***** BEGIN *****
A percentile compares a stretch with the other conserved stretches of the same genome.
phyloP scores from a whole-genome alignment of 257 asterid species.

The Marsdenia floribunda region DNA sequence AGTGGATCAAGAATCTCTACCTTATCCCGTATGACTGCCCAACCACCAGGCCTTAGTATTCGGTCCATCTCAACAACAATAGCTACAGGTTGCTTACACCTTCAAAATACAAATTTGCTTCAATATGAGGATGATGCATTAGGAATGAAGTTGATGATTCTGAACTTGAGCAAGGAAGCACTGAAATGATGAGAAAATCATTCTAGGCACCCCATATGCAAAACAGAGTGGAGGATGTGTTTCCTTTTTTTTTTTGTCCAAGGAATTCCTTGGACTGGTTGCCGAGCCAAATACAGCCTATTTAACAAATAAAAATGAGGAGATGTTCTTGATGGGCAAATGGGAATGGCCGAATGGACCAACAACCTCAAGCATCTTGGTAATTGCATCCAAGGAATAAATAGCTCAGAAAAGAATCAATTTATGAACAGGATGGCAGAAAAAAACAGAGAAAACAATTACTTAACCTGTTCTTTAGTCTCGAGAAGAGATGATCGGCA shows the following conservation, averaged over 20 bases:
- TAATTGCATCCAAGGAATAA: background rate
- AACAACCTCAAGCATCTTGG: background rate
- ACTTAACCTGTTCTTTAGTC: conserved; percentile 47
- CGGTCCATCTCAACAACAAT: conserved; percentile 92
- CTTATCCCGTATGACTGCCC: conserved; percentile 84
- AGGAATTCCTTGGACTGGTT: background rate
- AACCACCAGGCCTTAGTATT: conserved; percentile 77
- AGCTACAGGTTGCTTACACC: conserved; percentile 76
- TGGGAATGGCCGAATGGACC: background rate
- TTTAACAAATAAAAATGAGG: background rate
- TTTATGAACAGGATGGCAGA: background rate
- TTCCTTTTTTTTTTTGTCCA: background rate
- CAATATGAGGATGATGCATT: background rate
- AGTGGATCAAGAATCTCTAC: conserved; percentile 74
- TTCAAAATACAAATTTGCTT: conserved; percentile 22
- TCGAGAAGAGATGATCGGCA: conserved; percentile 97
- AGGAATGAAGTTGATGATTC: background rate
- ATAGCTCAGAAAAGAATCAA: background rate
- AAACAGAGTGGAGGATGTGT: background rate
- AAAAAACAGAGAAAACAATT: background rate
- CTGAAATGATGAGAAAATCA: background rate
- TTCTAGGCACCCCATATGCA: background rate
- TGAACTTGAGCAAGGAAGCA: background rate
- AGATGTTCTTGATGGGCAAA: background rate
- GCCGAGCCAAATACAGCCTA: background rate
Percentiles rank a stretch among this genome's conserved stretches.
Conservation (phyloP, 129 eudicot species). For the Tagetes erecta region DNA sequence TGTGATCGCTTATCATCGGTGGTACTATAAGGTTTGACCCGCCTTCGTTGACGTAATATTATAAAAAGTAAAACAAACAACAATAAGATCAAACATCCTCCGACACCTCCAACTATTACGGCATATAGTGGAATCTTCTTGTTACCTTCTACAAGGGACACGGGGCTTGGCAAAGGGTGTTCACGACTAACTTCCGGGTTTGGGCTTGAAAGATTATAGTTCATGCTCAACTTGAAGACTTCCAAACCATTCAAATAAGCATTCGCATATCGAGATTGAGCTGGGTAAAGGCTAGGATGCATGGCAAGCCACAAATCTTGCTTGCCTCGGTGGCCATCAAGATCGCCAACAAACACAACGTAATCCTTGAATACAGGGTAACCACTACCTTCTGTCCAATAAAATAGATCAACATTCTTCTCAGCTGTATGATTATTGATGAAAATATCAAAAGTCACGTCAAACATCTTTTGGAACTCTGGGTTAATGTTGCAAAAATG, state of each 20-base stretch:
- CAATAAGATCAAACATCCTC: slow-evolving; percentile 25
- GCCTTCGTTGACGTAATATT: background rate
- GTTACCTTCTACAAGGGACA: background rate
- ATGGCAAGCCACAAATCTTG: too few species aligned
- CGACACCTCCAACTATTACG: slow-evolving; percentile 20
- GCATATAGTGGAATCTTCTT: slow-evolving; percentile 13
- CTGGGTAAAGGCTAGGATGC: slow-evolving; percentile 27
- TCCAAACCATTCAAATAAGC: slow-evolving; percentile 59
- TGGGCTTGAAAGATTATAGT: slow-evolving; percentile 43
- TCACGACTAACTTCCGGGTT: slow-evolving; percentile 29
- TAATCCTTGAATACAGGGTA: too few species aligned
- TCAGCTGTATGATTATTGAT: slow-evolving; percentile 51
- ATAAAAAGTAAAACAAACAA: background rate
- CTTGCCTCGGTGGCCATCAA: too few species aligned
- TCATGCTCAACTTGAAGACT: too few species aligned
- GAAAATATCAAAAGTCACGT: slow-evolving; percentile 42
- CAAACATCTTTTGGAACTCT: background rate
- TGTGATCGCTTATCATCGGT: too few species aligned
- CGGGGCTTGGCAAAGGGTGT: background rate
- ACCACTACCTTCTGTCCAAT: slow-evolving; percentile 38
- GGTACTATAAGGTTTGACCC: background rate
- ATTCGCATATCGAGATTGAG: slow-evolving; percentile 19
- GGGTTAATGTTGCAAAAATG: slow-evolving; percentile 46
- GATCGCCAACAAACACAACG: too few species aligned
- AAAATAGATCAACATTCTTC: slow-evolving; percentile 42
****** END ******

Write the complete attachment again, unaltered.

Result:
A percentile compares a stretch with the other conserved stretches of the same genome.
phyloP scores from a whole-genome alignment of 257 asterid species.

The Marsdenia floribunda region DNA sequence AGTGGATCAAGAATCTCTACCTTATCCCGTATGACTGCCCAACCACCAGGCCTTAGTATTCGGTCCATCTCAACAACAATAGCTACAGGTTGCTTACACCTTCAAAATACAAATTTGCTTCAATATGAGGATGATGCATTAGGAATGAAGTTGATGATTCTGAACTTGAGCAAGGAAGCACTGAAATGATGAGAAAATCATTCTAGGCACCCCATATGCAAAACAGAGTGGAGGATGTGTTTCCTTTTTTTTTTTGTCCAAGGAATTCCTTGGACTGGTTGCCGAGCCAAATACAGCCTATTTAACAAATAAAAATGAGGAGATGTTCTTGATGGGCAAATGGGAATGGCCGAATGGACCAACAACCTCAAGCATCTTGGTAATTGCATCCAAGGAATAAATAGCTCAGAAAAGAATCAATTTATGAACAGGATGGCAGAAAAAAACAGAGAAAACAATTACTTAACCTGTTCTTTAGTCTCGAGAAGAGATGATCGGCA shows the following conservation, averaged over 20 bases:
- TAATTGCATCCAAGGAATAA: background rate
- AACAACCTCAAGCATCTTGG: background rate
- ACTTAACCTGTTCTTTAGTC: conserved; percentile 47
- CGGTCCATCTCAACAACAAT: conserved; percentile 92
- CTTATCCCGTATGACTGCCC: conserved; percentile 84
- AGGAATTCCTTGGACTGGTT: background rate
- AACCACCAGGCCTTAGTATT: conserved; percentile 77
- AGCTACAGGTTGCTTACACC: conserved; percentile 76
- TGGGAATGGCCGAATGGACC: background rate
- TTTAACAAATAAAAATGAGG: background rate
- TTTATGAACAGGATGGCAGA: background rate
- TTCCTTTTTTTTTTTGTCCA: background rate
- CAATATGAGGATGATGCATT: background rate
- AGTGGATCAAGAATCTCTAC: conserved; percentile 74
- TTCAAAATACAAATTTGCTT: conserved; percentile 22
- TCGAGAAGAGATGATCGGCA: conserved; percentile 97
- AGGAATGAAGTTGATGATTC: background rate
- ATAGCTCAGAAAAGAATCAA: background rate
- AAACAGAGTGGAGGATGTGT: background rate
- AAAAAACAGAGAAAACAATT: background rate
- CTGAAATGATGAGAAAATCA: background rate
- TTCTAGGCACCCCATATGCA: background rate
- TGAACTTGAGCAAGGAAGCA: background rate
- AGATGTTCTTGATGGGCAAA: background rate
- GCCGAGCCAAATACAGCCTA: background rate
Percentiles rank a stretch among this genome's conserved stretches.
Conservation (phyloP, 129 eudicot species). For the Tagetes erecta region DNA sequence TGTGATCGCTTATCATCGGTGGTACTATAAGGTTTGACCCGCCTTCGTTGACGTAATATTATAAAAAGTAAAACAAACAACAATAAGATCAAACATCCTCCGACACCTCCAACTATTACGGCATATAGTGGAATCTTCTTGTTACCTTCTACAAGGGACACGGGGCTTGGCAAAGGGTGTTCACGACTAACTTCCGGGTTTGGGCTTGAAAGATTATAGTTCATGCTCAACTTGAAGACTTCCAAACCATTCAAATAAGCATTCGCATATCGAGATTGAGCTGGGTAAAGGCTAGGATGCATGGCAAGCCACAAATCTTGCTTGCCTCGGTGGCCATCAAGATCGCCAACAAACACAACGTAATCCTTGAATACAGGGTAACCACTACCTTCTGTCCAATAAAATAGATCAACATTCTTCTCAGCTGTATGATTATTGATGAAAATATCAAAAGTCACGTCAAACATCTTTTGGAACTCTGGGTTAATGTTGCAAAAATG, state of each 20-base stretch:
- CAATAAGATCAAACATCCTC: slow-evolving; percentile 25
- GCCTTCGTTGACGTAATATT: background rate
- GTTACCTTCTACAAGGGACA: background rate
- ATGGCAAGCCACAAATCTTG: too few species aligned
- CGACACCTCCAACTATTACG: slow-evolving; percentile 20
- GCATATAGTGGAATCTTCTT: slow-evolving; percentile 13
- CTGGGTAAAGGCTAGGATGC: slow-evolving; percentile 27
- TCCAAACCATTCAAATAAGC: slow-evolving; percentile 59
- TGGGCTTGAAAGATTATAGT: slow-evolving; percentile 43
- TCACGACTAACTTCCGGGTT: slow-evolving; percentile 29
- TAATCCTTGAATACAGGGTA: too few species aligned
- TCAGCTGTATGATTATTGAT: slow-evolving; percentile 51
- ATAAAAAGTAAAACAAACAA: background rate
- CTTGCCTCGGTGGCCATCAA: too few species aligned
- TCATGCTCAACTTGAAGACT: too few species aligned
- GAAAATATCAAAAGTCACGT: slow-evolving; percentile 42
- CAAACATCTTTTGGAACTCT: background rate
- TGTGATCGCTTATCATCGGT: too few species aligned
- CGGGGCTTGGCAAAGGGTGT: background rate
- ACCACTACCTTCTGTCCAAT: slow-evolving; percentile 38
- GGTACTATAAGGTTTGACCC: background rate
- ATTCGCATATCGAGATTGAG: slow-evolving; percentile 19
- GGGTTAATGTTGCAAAAATG: slow-evolving; percentile 46
- GATCGCCAACAAACACAACG: too few species aligned
- AAAATAGATCAACATTCTTC: slow-evolving; percentile 42